Community-first companies can get a lot of value from encouraging feedback requests via a public forum. When customers can bueild on each other's feature requests, you gain access to insights that may never otherwise have surfaced.

Reduce friction

‍Ensure your customers have a simple way to share feature requests whenever and wherever they want. Offer options like an in-app feedback form, email, social media, your community, and more. The easier it is to submit, the more requests you'll get.

Ask open-ended questions

When communicating with your customers, ask open-ended questions about how you can improve your product to better meet their needs. For example, "What other product features or capabilities would you find most useful?" or "How can we make your experience with our product even better?" Open-ended questions prompt customers to share new suggestions and requests.

Survey your customers

Run regular surveys asking your customers for input on new features or product improvements they'd like to see. Surveys provide a feedback loop and an opportunity for customers to make requests on their own time. And targeted survey questions allow you to get feedback on key areas of your product. If you don't get the response volume you'd like, try incentivizing with discounts or gift-card prize draws.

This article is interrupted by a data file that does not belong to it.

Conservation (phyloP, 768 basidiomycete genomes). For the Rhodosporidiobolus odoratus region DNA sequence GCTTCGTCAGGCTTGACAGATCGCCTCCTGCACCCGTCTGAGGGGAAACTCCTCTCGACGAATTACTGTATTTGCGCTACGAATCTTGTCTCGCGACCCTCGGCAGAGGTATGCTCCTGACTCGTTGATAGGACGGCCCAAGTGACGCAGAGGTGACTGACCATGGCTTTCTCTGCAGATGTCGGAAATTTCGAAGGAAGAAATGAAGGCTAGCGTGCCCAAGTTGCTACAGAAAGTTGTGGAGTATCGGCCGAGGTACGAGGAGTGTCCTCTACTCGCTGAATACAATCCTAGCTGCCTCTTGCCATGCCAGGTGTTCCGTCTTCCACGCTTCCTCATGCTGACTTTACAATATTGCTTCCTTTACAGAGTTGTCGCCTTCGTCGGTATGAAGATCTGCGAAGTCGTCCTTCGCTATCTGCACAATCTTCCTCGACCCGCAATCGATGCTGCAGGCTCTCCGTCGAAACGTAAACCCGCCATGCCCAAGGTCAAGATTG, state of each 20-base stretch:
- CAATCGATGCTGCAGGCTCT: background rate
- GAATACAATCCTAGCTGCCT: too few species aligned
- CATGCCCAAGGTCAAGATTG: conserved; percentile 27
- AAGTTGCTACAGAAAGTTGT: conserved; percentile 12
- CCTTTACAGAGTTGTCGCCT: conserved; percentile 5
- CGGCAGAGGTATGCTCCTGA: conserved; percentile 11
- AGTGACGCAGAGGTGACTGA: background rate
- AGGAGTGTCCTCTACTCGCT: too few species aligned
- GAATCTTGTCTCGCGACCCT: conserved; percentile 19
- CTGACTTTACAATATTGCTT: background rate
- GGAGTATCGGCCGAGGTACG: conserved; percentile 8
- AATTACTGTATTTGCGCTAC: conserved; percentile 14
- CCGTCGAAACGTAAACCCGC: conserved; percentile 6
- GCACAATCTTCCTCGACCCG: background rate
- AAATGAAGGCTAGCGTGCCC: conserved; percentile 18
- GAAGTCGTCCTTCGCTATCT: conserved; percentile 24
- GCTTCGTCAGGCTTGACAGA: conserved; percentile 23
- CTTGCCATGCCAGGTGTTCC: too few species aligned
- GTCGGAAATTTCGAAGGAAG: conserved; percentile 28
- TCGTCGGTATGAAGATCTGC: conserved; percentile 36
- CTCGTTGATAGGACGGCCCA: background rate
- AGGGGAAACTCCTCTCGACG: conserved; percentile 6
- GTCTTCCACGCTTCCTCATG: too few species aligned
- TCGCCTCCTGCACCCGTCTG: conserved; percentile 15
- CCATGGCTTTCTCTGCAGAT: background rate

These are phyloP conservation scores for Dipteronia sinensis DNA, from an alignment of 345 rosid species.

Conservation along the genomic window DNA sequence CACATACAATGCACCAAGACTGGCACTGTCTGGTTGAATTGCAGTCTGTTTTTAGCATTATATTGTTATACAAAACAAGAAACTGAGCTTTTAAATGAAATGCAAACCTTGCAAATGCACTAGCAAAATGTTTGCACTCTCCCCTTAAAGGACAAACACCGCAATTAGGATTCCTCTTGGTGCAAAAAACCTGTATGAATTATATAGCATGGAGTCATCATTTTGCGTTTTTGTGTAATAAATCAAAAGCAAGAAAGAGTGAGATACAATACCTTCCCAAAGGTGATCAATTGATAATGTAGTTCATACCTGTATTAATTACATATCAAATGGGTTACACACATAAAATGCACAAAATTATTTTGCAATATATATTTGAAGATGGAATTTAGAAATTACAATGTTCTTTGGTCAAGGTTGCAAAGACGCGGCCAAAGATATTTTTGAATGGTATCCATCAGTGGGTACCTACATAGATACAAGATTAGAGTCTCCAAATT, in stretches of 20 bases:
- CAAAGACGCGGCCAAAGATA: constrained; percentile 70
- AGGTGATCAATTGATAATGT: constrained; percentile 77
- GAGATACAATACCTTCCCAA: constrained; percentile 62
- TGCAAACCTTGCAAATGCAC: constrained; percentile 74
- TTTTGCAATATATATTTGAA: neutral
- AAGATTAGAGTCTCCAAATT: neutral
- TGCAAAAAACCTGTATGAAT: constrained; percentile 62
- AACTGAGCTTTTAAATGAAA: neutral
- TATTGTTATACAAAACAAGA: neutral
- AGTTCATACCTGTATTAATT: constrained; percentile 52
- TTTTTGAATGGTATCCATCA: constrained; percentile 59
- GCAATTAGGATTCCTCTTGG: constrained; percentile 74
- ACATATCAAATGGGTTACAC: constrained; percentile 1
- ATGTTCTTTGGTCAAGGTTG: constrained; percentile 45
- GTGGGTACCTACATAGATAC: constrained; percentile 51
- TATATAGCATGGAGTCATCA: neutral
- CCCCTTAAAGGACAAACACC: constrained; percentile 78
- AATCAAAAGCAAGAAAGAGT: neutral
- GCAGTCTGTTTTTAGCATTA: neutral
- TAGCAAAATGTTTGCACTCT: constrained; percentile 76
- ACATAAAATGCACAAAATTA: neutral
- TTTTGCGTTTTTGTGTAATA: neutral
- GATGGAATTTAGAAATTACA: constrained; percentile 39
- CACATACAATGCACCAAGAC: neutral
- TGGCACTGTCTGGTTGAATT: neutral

Share how you've used customer feedback

‍If a community-requested feature makes it into a release, mention it in your release notes. This shows customers their input is valued and requested features are actually used, which is a great incentive for providing more feedback and tracking feature requests yourself.

How to get buy-in for high-impact feature requests

Your leadership team will need to consider how any new product feature requests might impact other projects, and whether they align with wider company goals. Here's how to make sure your feature request has legs.

Build a compelling business case.

Show how it will drive key metrics like revenue, customer retention, cost savings, and market share. Use data and analytics to support your estimates of the potential impact.

Align with company goals.

Explain how the feature aligns with and supports critical company goals and priorities. Discuss how it will help achieve key objectives around growth, innovation, customer experience, and competitive positioning. Alignment with strategic goals is essential for buy-in.

Present the wider plan